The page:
DIY Coffee Tote Bag
- 10-12 coffee bags
- 4 feet of 1 1/2″ webbing for handle
- Measuring tape
- Sewing machine
- Scotch tape
- 2 yards of 7/8” black twill tape (Optional side trimming)
Coffee Bag Preparation
1. Gather your empty Equal Exchange and Level Ground fair trade coffee bags and remove the bag closures and loose tape.
2. Open the bags and carefully peel off the vacuum button from the center front (cover the hole with a square of tape on the silver side of the bag).
3. Wash and dry bags.
4. Trim the edges of each bag so all the sides fit together.
Helpful starter tips
Before beginning to sew bags together to create fabric, sew scraps together to adjust the stitch length on your machine and get used to how your machine will operate. You’ll want a longer stitch that attaches the pieces firmly. Expect slippage and uneven seams – that’s all part of the charm. Depending on your presser foot traction, you may need to pull from the back of the “fabric” as you feed from the front.
Since you aren’t able to pin the pieces together, it might be helpful to mark your sewing allowances on the back side with a marker. Another option is to use small pieces of tape to hold the pieces together. Use around a ½” seam allowance or more to sew the pieces together and 2 rows of stitching, but don’t worry about keeping the seams straight.
You can sew your bags together and cut out what you need from the large pieces or only sew together as many bags as you need to make each piece. The DIY tote bag is made from 4 pieces of coffee bag “fabric.”
1 piece: 14 1/2″ wide x 13 1/4″ tall (the front and back)
4 pieces: 13 1/4″ wide x 7 1/4″ tall (the 2 sides)
2 pieces: 14 1/2″ wide x 7 1/4″ tall (for the bottom)
The bag is constructed with a matching lining.
Assembling the lining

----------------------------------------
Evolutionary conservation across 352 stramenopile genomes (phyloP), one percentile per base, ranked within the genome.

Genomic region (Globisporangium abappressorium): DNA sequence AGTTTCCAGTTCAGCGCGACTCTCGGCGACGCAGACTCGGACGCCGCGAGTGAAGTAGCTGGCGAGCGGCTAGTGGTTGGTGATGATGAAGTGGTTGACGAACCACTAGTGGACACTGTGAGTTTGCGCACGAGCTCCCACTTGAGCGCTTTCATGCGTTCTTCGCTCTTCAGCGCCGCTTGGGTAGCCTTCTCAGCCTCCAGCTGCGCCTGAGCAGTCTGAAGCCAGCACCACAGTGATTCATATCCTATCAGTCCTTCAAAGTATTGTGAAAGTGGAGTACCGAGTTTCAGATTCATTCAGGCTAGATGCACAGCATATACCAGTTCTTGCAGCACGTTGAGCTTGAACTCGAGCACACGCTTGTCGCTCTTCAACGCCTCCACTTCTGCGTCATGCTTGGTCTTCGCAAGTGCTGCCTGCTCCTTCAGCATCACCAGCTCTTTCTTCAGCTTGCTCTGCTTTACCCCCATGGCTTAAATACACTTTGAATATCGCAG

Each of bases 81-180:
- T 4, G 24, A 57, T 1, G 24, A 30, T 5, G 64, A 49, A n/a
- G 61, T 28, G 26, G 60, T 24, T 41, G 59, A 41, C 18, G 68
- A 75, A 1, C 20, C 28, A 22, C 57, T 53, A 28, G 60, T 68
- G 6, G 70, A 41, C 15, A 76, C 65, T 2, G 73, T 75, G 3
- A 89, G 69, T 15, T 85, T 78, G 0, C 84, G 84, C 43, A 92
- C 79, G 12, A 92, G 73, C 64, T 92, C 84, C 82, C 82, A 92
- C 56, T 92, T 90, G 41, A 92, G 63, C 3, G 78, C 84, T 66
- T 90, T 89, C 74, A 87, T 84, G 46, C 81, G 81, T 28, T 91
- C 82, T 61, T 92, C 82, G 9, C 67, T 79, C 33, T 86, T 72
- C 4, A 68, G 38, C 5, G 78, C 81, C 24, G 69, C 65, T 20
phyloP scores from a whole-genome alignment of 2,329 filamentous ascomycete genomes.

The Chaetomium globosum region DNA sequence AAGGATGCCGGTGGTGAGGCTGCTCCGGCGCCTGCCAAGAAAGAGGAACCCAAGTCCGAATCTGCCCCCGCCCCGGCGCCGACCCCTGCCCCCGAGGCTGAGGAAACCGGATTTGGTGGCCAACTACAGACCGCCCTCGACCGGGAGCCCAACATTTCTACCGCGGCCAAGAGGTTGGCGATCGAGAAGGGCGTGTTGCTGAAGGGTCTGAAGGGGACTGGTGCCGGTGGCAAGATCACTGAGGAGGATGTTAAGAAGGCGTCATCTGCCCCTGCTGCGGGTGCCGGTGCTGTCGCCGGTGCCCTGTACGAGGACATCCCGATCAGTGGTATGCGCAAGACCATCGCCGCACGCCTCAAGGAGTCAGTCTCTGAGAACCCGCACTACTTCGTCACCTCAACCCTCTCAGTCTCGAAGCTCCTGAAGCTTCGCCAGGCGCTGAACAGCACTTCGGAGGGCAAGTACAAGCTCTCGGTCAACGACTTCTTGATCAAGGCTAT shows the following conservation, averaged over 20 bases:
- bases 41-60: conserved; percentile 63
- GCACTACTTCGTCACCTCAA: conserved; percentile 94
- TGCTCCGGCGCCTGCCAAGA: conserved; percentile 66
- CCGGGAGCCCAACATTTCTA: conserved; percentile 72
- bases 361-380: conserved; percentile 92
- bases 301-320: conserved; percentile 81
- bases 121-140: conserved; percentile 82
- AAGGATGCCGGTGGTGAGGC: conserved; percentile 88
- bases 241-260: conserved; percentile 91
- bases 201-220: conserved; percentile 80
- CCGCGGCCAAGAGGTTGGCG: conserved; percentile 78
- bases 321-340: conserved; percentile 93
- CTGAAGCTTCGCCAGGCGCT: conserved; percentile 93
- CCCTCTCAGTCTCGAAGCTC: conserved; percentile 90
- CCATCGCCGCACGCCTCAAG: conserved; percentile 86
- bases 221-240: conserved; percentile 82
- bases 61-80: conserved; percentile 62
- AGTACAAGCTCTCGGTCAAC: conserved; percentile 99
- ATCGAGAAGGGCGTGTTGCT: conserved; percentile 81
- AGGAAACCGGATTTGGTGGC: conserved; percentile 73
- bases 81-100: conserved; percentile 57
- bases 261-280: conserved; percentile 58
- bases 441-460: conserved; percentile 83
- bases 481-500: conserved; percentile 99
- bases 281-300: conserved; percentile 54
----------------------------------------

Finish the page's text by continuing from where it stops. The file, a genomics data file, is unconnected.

Sort through your pieces and decide which ones will be the lining. Mark a 1/2″ seam allowance on the wrong side all the way around.
Create a cross shape by arranging the bags length wise and end-wise. Make sure that the text on all 4 sides will be right side up (unless you want it be upside down!) Then you can assemble an identical cross that will be the outside of the bag.
Putting it all together
After the 2 crosses are sewn, it’s time to assemble the tote bag by sewing up the sides. Put the pieces wrong sides together to create the lining as you assemble. If you’ve managed to keep the seam allowances fairly consistent, the pieces should match up okay. Don’t worry if they are off by a bit.
It may be helpful to use a few small pieces of tape rolled up and placed between the lining and the outside to help stabilize each piece. Fold the sides towards the center and crease the bottom edges firmly. By this time, you’ll be sewing through 4 layers of bags so there will be some slippage. The best way to manage this is to sew just an inch or two of each side seam about 2 inches from each bottom corner. This will help hold the bag together while you sew the top edge and complete the sides.
To sew the top edge, check the 4 corners to see if they will match up with each other. Decide how much the upper seam allowance should be. This seam will be easier to sew if you trim away some of the lining first. Just be sure not to trim too much since you don’t want an accidental pocket! Once the top seam is finished, you should completely sew up each side.
If you want a more finished look after the sides are sewn, add some trim. Cut a piece of trim long enough plus an inch at either end. As you near the top edge, tuck the extra under and complete.
To attach the handles, cut 2 lengths of webbing 24” long each. Measure about 3” from each outside edge and attach the handles so there’s about 1 ½” of overlap for each end. The handles will be about 21” long, which is a nice over-the-shoulder length.
Enjoy your DIY tote bag and be ready to have lots of fair trade coffee conversations!
Many Ten Thousand Villages products are created using recycled post-consumer materials. Artisans reuse materials where resources are scarce and create new, eco-friendly products: Woven Wrapper Handbags, Newspaper Necklaces, the popular Trash Stash Wastebasket and so much more…